Decarbonising construction – refurbish not rebuild

Mark Johnson
Survey Insight by Mark Johnson National Accounts Manager 30/09/2021

"Our biggest failure is that we build buildings, then we knock them down and throw them away. We must stop doing this." According to Prof Rebecca Lunn from Strathclyde University contributor to a new industry report


Decarbonising construction

Decarbonising construction: building a new net-zero

The National Engineering Policy Centre, led by the Royal Academy of Engineering, has published a report that states ‘a new way of thinking’ is required in the construction industry to meet the Governments Carbon Neutral strategy.

Decarbonising construction: building a new net-zero recommends that this must involve re-using existing buildings and recycling materials. Thereby reducing the impact of “embodied emissions”, the CO2 emitted when buildings and materials are originally made.


Architects’ Journal managing editor, Will Hurst, has said the government needs to change VAT rules if the construction industry is going to decarbonise successfully. Currently, the VAT on refurbishing and repairing a building is 20% whereas there is no VAT for new builds. This makes it cheaper to demolish and rebuild rather than refurbish and maintain.

Sometimes the different VAT level is the deciding factor in deciding if a building is destroyed or refurbished, according to Alex Green, from the British Property Federation.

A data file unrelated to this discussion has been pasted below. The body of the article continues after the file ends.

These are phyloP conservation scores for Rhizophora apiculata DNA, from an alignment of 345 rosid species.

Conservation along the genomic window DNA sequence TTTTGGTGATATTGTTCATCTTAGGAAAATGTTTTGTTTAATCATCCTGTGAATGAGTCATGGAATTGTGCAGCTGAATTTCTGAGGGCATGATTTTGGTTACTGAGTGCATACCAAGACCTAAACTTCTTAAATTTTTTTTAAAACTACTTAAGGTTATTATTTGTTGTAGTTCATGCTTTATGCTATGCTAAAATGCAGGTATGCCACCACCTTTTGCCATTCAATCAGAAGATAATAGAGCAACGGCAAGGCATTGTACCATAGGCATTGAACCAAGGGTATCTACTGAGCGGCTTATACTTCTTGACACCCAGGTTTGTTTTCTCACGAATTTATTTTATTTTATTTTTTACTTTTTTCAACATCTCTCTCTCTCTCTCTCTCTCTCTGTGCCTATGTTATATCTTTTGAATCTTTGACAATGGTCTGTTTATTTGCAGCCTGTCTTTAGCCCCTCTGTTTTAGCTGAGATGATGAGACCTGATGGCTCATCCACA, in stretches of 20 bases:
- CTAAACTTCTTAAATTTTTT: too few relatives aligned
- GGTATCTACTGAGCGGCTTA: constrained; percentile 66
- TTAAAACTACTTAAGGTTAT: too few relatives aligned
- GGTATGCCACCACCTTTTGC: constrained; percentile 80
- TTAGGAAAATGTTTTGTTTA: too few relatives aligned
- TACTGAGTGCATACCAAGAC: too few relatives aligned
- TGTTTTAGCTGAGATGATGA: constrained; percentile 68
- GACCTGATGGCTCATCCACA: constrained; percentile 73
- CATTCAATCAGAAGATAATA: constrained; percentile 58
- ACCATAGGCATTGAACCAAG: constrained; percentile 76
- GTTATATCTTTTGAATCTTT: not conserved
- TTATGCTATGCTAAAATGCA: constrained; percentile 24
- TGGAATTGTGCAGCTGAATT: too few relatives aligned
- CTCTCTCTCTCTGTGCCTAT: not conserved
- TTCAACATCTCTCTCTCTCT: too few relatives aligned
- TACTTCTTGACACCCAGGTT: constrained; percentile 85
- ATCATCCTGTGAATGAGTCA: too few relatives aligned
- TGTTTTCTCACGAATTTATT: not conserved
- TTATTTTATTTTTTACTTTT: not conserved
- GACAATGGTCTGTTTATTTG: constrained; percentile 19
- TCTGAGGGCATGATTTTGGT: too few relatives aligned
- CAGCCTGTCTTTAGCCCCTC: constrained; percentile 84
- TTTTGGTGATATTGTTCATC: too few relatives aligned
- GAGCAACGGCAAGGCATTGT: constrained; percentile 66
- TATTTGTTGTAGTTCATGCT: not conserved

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Architect's Journal Retrofit campaign

The industry report follows the 2019 Architects’ Journal RetroFirst campaign calling for Government incentives to encourage developers to re-furbish rather than build new, in turn stimulating the circular economy as the UK construction industry produces over 35% of the country’s total emissions.

According to the Department for the Environment, Food and Rural Affairs (Defra), of the 200 million tonnes of waste generated in Britain annually, 63 per cent is construction debris.


Refurbishing buildings requires accurate 3D models

The Royal Institute of Chartered Surveyors (RICS) has estimated that 35% of the lifecycle carbon from a typical office development is emitted before the building is even opened and the figure for residential premises was 51%.

This is where BIM-ready surveys and accurate 3D models of existing buildings will prove essential. Prepared from non-intrusive and intrusive survey data these models will provide the insight that Architects and Engineers require to meet the challenges of re-purposing old building stock to a new energy-efficient purpose. The new digital technologies are the perfect solution to help the industry meet these challenges.

Our biggest failure is that we build buildings, then we knock them down and throw them away. We must stop doing this.

Prof Rebecca Lunn from Strathclyde University

UK must take the lead on decarbonising construction

The Environmental Audit Committee (EAC) has suggested that planning guidance should create a bias toward refurbishment if the UK is to be a “world leader in tackling climate change”.

If The Chartered Institution of Building Services Engineers’ Dr Julie Godefroy is right, the government will establish targets for the construction industry to move swiftly towards zero carbon, including embodied emissions, and if this is the case then as an industry we had better get ready and fast.


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